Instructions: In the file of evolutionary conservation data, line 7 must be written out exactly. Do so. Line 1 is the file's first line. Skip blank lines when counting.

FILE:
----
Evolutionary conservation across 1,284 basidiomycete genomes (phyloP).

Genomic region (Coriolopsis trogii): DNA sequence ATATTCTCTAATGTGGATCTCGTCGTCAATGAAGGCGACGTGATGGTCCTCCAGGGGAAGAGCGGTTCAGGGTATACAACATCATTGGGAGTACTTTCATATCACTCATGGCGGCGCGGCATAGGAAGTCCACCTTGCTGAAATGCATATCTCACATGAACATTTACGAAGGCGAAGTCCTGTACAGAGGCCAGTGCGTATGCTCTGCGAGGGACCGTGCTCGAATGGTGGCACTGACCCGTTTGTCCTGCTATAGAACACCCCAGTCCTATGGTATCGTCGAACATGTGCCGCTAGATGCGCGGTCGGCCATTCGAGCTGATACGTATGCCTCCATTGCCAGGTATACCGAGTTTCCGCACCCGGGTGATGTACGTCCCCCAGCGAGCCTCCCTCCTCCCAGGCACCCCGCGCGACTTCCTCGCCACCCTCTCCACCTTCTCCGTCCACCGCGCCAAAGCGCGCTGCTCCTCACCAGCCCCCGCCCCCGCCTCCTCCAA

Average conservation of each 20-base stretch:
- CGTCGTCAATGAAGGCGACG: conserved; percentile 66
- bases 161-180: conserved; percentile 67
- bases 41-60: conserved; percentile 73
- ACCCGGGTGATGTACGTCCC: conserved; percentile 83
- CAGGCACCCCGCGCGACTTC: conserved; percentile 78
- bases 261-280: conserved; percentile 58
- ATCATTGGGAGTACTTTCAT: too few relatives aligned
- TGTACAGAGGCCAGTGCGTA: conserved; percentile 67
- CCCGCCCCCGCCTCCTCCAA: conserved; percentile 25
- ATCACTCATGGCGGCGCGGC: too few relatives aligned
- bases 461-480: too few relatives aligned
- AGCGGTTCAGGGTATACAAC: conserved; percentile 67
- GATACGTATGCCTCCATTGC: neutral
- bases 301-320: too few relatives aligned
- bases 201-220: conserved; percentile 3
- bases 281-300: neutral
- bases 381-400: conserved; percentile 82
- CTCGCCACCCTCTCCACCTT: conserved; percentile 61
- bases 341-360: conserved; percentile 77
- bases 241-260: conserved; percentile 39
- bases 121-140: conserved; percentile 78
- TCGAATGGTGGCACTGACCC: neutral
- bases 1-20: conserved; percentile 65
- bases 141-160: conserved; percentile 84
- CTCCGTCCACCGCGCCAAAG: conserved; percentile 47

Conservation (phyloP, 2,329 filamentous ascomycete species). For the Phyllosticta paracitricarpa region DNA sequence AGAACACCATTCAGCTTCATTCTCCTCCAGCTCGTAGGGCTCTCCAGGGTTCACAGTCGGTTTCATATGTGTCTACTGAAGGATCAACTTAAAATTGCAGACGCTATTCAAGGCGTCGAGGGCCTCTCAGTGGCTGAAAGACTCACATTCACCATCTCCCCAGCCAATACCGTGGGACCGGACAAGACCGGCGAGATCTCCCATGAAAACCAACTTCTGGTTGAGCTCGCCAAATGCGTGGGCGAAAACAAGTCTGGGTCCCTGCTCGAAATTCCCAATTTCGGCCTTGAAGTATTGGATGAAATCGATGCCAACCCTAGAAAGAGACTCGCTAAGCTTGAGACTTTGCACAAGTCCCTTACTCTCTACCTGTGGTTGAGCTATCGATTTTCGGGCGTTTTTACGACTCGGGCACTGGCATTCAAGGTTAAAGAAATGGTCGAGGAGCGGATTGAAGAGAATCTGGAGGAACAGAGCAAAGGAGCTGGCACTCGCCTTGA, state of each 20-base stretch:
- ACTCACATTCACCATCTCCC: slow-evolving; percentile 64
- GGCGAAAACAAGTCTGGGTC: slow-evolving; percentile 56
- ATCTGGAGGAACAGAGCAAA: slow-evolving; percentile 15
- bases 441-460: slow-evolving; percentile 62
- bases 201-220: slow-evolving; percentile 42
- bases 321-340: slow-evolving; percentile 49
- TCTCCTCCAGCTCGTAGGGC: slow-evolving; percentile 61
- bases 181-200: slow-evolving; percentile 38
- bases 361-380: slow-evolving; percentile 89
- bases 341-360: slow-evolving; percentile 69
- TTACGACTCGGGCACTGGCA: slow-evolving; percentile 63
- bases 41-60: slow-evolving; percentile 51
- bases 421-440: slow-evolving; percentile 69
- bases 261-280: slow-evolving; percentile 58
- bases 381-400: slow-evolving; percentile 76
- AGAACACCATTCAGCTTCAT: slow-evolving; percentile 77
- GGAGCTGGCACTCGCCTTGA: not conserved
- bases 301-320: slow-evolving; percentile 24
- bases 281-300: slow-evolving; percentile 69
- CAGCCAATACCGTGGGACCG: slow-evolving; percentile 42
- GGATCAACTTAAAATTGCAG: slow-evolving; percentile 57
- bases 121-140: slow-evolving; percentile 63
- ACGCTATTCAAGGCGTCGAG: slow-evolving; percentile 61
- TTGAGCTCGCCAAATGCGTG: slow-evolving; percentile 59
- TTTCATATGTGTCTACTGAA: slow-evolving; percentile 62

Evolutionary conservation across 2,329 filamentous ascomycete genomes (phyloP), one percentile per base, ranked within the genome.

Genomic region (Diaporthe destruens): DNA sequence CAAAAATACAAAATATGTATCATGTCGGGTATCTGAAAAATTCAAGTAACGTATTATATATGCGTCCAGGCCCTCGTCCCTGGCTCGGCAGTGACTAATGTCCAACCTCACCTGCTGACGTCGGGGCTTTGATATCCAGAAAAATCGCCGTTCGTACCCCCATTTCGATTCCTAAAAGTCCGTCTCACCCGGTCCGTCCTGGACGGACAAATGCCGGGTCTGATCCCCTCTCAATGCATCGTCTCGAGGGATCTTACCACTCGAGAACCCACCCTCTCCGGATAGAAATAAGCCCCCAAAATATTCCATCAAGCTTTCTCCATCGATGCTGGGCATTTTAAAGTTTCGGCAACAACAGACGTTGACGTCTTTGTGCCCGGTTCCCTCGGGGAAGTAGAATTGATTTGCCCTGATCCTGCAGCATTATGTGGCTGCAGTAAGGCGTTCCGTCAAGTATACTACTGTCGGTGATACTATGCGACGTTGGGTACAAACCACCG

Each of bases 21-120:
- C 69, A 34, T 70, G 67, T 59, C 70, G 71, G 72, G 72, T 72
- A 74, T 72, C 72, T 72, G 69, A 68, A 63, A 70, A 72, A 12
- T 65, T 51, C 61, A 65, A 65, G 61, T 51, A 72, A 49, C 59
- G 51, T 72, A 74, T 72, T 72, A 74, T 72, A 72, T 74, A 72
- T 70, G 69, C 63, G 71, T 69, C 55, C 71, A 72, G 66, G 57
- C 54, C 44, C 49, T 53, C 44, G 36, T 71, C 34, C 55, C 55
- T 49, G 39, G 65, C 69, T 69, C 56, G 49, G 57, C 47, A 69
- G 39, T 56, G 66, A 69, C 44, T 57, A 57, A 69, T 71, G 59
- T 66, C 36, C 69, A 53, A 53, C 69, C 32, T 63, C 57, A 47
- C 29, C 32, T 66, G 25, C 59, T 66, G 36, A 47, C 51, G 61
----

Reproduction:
- ACCCGGGTGATGTACGTCCC: conserved; percentile 83